Sartaj Aziz said that the US Secretary of State was also briefed on the country’s upcoming terrorism policy and about the proposed All Parties Conference (APC). He said the armed forces are already present in most of the tribal areas and new military action is a question of increasing capacity and the right timing. Aziz, however, added that “talks will be the first priority”.

Kerry said the US is gearing up for the drawdown of its forces in Afghanistan and to prepare the grounds for talks to organise the Afghan presidential election next year. He made it clear that the US will not completely pull out of Afghanistan, saying it was a “drawdown and not a withdrawal”.

Troops of over Western 50 countries will remain to counter terrorism and help train Afghan forces, he said. Kerry hoped the Afghan Taliban will return to negotiations as part of efforts to find a political solution to the Afghan problem. “The reason we hope talks can take place is because everybody understands a political resolution is better than the continued fighting,” he said.

Aziz said Pakistan is committed to an Afghan-led peace process. “I think what Secretary Kerry said, it is the process between Afghan stakeholders and we can do our best to facilitate the process. We cannot do more than facilitate,” he said.

Earlier, during his talks with US delegation, PM Nawaz Sharif emphasised Pakistan’s desire to get access to the American markets to boost economy and assistance in overcoming the energy crisis. Kerry said he endorsed Prime Minister Nawaz Sharif’s vision and his agenda of reforms. He said he unequivocally believes that Prime Minister Nawaz desires building of their relationship.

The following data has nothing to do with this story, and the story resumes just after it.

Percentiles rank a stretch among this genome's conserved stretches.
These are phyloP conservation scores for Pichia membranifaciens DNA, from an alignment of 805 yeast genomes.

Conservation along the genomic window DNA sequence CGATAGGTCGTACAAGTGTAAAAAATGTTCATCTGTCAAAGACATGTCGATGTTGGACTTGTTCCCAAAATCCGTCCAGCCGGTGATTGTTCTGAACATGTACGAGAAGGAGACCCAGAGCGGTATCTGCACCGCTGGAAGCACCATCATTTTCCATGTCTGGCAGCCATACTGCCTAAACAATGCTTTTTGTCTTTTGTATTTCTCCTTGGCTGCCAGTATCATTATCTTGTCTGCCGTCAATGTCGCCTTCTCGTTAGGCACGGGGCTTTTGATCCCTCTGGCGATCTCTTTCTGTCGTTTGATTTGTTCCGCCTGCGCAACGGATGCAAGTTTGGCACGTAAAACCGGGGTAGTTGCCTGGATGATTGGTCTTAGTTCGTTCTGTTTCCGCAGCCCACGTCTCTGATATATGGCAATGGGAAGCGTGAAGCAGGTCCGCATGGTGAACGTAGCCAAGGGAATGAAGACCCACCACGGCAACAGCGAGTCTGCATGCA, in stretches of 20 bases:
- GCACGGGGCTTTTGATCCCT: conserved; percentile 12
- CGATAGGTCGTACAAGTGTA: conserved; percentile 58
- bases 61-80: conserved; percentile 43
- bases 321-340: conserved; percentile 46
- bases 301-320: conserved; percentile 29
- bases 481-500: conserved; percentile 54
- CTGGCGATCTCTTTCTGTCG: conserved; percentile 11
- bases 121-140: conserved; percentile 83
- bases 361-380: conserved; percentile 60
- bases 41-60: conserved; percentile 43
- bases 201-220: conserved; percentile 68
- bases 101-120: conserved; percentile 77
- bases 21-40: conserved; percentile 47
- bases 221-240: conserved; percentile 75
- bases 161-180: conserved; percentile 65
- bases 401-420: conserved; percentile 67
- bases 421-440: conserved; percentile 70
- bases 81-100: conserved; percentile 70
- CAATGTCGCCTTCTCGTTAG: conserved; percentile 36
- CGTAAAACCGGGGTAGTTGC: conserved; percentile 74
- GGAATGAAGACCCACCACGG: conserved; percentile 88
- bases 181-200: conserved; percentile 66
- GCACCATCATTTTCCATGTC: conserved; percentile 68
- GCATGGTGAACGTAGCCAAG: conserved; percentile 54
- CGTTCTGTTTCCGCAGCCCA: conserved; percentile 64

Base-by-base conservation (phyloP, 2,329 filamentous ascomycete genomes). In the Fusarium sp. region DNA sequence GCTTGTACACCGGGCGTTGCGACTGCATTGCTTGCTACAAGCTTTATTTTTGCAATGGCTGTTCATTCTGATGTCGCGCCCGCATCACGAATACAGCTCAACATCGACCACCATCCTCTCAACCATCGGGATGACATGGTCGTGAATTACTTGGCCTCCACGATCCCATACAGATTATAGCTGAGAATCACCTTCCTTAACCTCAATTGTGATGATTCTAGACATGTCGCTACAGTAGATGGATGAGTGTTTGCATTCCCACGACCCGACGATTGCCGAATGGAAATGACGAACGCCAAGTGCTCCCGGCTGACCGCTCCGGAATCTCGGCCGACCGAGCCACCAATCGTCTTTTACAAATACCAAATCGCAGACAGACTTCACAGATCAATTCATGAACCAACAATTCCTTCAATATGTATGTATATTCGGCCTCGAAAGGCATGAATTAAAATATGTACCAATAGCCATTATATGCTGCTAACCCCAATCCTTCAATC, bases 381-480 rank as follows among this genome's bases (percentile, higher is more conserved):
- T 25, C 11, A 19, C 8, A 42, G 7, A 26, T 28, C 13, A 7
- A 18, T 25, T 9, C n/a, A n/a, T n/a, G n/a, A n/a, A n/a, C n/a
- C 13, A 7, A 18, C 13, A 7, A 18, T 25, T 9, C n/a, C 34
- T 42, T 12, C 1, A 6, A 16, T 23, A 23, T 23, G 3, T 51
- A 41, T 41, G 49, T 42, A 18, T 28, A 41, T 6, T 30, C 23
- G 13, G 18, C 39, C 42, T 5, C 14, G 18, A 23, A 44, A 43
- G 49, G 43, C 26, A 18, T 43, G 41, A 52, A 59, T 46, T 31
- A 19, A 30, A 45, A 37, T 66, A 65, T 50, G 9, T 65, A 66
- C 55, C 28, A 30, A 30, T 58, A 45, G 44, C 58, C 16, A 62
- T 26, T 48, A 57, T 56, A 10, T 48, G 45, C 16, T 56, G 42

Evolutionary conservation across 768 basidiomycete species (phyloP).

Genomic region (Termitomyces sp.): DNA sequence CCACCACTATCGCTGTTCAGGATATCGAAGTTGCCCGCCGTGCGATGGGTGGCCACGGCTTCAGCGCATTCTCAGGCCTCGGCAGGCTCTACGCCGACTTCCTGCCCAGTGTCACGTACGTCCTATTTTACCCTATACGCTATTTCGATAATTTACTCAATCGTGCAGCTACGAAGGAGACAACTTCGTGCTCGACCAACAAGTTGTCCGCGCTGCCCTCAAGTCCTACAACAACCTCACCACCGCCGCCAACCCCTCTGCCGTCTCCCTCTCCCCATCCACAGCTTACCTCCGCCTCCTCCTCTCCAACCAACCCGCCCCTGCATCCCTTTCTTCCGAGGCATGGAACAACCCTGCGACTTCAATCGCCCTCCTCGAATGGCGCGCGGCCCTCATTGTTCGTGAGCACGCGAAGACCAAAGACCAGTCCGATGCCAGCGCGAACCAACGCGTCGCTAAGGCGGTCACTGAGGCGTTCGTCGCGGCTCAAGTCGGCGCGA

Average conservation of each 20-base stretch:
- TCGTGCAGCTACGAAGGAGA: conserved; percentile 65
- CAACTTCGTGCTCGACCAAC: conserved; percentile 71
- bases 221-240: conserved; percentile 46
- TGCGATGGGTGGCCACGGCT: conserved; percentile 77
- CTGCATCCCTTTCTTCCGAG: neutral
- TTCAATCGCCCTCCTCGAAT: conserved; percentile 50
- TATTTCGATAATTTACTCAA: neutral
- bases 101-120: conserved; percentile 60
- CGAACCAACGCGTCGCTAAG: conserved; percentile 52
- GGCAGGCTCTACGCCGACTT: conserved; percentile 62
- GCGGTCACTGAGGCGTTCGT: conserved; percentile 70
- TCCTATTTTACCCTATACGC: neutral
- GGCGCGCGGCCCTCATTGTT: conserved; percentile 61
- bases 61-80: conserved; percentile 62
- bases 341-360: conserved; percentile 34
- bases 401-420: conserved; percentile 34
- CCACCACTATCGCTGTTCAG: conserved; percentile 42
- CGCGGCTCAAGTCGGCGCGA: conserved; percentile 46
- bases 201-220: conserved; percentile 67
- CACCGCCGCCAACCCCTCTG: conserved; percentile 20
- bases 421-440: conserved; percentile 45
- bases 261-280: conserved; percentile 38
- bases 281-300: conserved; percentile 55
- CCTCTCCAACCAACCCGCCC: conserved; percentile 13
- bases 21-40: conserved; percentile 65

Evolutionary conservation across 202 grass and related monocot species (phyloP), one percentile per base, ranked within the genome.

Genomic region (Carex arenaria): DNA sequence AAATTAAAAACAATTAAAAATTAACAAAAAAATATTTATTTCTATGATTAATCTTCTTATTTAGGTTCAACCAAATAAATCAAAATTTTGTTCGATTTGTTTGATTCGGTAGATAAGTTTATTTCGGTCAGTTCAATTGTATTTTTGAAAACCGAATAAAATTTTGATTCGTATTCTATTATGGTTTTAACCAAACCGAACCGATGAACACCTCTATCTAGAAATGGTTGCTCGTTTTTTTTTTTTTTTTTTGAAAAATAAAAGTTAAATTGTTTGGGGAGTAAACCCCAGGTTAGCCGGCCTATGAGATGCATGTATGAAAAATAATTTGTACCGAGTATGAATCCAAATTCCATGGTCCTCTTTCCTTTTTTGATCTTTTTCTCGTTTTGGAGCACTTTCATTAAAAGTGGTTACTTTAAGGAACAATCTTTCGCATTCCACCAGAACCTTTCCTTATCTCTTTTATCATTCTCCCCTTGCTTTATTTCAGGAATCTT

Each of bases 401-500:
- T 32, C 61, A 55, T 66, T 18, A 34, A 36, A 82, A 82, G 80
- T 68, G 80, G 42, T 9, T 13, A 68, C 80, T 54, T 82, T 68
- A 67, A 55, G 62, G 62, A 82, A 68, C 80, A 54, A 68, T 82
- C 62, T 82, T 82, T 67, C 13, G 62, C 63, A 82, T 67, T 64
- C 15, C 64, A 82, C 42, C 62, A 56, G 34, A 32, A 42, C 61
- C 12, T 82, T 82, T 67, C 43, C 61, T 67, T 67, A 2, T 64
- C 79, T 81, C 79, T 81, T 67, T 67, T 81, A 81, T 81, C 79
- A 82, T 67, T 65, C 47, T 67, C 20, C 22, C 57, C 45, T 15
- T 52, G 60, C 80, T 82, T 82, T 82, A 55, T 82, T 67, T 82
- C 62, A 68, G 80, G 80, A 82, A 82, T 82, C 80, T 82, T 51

“We agreed...that we are going to begin the strategic dialogue immediately and over six months, we would have the ministerial (meeting),” he said. Kerry said the talks will cover “all of the key issues between us, from border management to counter-terrorism to promoting US private investment,” told the press conference.

Secretary Kerry said their partnership covers vital areas of energy, trade and investment and he mentioned the largest ever Fulbright scholarship program for Pakistan. He reiterated his country will facilitate construction of Diamer Bhasha Dam, and 1,000MWs of additional power will be available to the country with the assistance of the USAID. He said a new investment fund between the two countries has also been launched for enhancing trade and promoting trade between the two countries.

Later, during a visit to Islamabad Electric Supply Company’s grid station, Kerry was briefed about USAID-funded Local Data Improvement Project. The US top diplomat said US would provide $11 billion to Pakistan over next five years under the Kerry Lugar Bremmon programme, besides extending every possible help in energy sector. “We have (already) added around 1200 megawatts electricity in national grid of Pakistan. We will assist the country in more power projects to generate cheaper and affordable energy,” he said.